Prisoners Who Sued Over Lockdown Will Be Allowed to View Solar Eclipse

New York State’s corrections department agreed on Thursday to allow six men who had sued to be able to view Monday’s total solar eclipse to do so at the upstate prison where they are held, but the department stopped short of lifting a statewide prison lockdown during the eclipse.

The men, inmates at Woodbourne Correctional Facility in Sullivan County, filed a federal lawsuit last week arguing that the lockdown during the eclipse violated their constitutional right to practice their religion.

Though they come from varying religious backgrounds, the men all believe that the eclipse “is a religious event that they must witness and reflect on to observe their faiths,” according to court documents.

“This is a huge win for them — they are all ecstatic,” said Chris McArdle, one of the lawyers who represented the men. “Keeping our fingers crossed that it’s not cloudy or raining, they are going to be able to practice their sincerely held religious beliefs, which is the outcome we always wanted for them.”

A spokesman for the Department of Corrections and Community Supervision said in a statement that the lawsuit had come “to an appropriate resolution.”

Jeremy Zielinski, one of the men who filed the lawsuit, asked in January for permission to watch the eclipse from Woodbourne’s main yard. In his written request to prison officials, Mr. Zielinski, who is an atheist, said he believed eclipses were times to “celebrate science, reason and all things Atheism.”

After his request was approved in March, other people in the prison told Mr. Zielinski that they also believed eclipses were religiously significant events. He asked prison officials if others could be permitted to watch the eclipse alongside him.

“It frankly would be incredibly sad to be the only person able to see this event,” Mr. Zielinski wrote in that request. He added, “Eclipses are important because they inspire awe and deep reflection, and are a rare opportunity for everyone to come together, enjoy our common humanity, and share joy at being alive.”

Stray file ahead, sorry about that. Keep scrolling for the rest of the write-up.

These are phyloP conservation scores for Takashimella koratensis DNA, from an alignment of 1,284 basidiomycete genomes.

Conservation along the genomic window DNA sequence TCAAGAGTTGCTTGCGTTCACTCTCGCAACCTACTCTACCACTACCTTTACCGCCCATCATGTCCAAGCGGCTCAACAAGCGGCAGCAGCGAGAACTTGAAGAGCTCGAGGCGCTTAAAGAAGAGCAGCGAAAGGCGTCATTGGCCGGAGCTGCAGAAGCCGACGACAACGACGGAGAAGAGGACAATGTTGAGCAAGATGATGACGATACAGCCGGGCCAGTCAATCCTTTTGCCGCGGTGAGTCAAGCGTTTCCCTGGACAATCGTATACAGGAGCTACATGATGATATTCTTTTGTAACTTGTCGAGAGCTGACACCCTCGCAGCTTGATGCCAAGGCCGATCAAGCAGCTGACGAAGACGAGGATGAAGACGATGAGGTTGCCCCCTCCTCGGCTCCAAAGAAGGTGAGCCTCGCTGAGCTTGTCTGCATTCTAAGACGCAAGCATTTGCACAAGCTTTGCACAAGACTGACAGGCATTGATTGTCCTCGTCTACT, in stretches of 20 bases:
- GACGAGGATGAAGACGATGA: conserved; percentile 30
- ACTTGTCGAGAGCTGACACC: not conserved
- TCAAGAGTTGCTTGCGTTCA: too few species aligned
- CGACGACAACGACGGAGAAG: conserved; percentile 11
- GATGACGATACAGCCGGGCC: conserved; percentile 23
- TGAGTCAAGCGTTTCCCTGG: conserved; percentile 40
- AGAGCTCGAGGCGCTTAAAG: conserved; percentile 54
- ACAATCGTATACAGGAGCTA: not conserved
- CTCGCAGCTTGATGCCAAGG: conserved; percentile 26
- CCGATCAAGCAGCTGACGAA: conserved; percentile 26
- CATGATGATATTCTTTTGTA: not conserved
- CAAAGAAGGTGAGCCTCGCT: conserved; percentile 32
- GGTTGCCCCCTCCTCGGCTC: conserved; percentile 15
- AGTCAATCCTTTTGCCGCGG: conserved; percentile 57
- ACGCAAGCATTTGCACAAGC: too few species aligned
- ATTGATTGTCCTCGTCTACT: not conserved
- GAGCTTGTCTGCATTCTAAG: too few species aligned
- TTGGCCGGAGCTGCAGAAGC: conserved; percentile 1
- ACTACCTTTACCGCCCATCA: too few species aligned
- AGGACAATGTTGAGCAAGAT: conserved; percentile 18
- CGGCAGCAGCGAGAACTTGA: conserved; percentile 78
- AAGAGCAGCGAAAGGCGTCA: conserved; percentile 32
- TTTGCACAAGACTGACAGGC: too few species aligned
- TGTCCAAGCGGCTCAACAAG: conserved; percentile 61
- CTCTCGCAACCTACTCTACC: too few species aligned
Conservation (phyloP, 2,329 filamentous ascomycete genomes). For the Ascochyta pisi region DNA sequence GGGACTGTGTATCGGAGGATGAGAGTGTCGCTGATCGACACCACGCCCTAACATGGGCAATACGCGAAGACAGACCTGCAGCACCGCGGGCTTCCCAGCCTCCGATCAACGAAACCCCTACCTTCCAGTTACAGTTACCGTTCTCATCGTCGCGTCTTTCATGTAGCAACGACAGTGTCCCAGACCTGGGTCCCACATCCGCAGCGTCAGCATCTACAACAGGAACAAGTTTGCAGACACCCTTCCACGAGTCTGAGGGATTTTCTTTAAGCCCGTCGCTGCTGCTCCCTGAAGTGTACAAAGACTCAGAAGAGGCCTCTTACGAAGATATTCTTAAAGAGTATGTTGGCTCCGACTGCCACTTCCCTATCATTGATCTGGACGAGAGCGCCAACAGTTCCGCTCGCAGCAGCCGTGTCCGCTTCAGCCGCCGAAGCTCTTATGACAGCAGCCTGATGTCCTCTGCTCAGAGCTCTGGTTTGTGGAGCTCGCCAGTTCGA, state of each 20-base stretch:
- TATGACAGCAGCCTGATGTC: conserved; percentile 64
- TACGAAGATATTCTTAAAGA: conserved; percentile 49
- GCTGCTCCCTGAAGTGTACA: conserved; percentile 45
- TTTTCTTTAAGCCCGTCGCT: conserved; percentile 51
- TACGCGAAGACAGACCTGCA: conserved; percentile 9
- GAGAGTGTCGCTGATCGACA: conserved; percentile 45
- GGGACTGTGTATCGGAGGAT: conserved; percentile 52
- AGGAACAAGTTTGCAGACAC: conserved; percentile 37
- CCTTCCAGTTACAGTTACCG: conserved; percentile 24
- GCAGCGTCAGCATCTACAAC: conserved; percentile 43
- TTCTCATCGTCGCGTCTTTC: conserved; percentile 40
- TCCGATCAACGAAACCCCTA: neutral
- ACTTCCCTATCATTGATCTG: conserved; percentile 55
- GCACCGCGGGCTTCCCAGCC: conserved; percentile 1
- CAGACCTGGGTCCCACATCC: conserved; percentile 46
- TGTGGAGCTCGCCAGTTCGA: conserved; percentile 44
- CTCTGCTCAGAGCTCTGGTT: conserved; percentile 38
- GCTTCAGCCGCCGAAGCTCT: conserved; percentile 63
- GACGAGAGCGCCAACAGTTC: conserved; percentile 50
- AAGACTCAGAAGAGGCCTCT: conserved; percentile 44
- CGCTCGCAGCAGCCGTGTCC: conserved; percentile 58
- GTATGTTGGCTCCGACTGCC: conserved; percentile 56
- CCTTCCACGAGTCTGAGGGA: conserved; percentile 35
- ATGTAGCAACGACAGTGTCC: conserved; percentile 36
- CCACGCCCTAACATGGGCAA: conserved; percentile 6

Days later, the corrections department announced that all New York prisons would be locked down during the solar eclipse, whose path of totality includes 29 counties in northern and western New York.

“Incarcerated individuals will remain in housing units except for emergency situations,” Daniel F. Martuscello III, the department’s acting commissioner, wrote in a statewide memo, which was first reported by the news website Hell Gate.

These measures, Mr. Martuscello said in the memo, were to “ensure the safety of staff, visitors and the incarcerated population, and to ensure the integrity of our facilities during this event.”

As of Thursday evening, the department had agreed only to allow the six men who filed the lawsuit to view the eclipse on Monday. Other people in state prisons who want to observe the eclipse for religious reasons can request permission, Mr. McArdle said, adding that he expected the department to “evaluate those requests as it has done with our six clients at Woodbourne and go from there.”

“We were always optimistic we would have a decision this week,” said Mr. McArdle, of the firm Alston & Bird, who represented the men without charging them. “I think it was with the court’s help that we got this result with adequate time to spare before the eclipse.”

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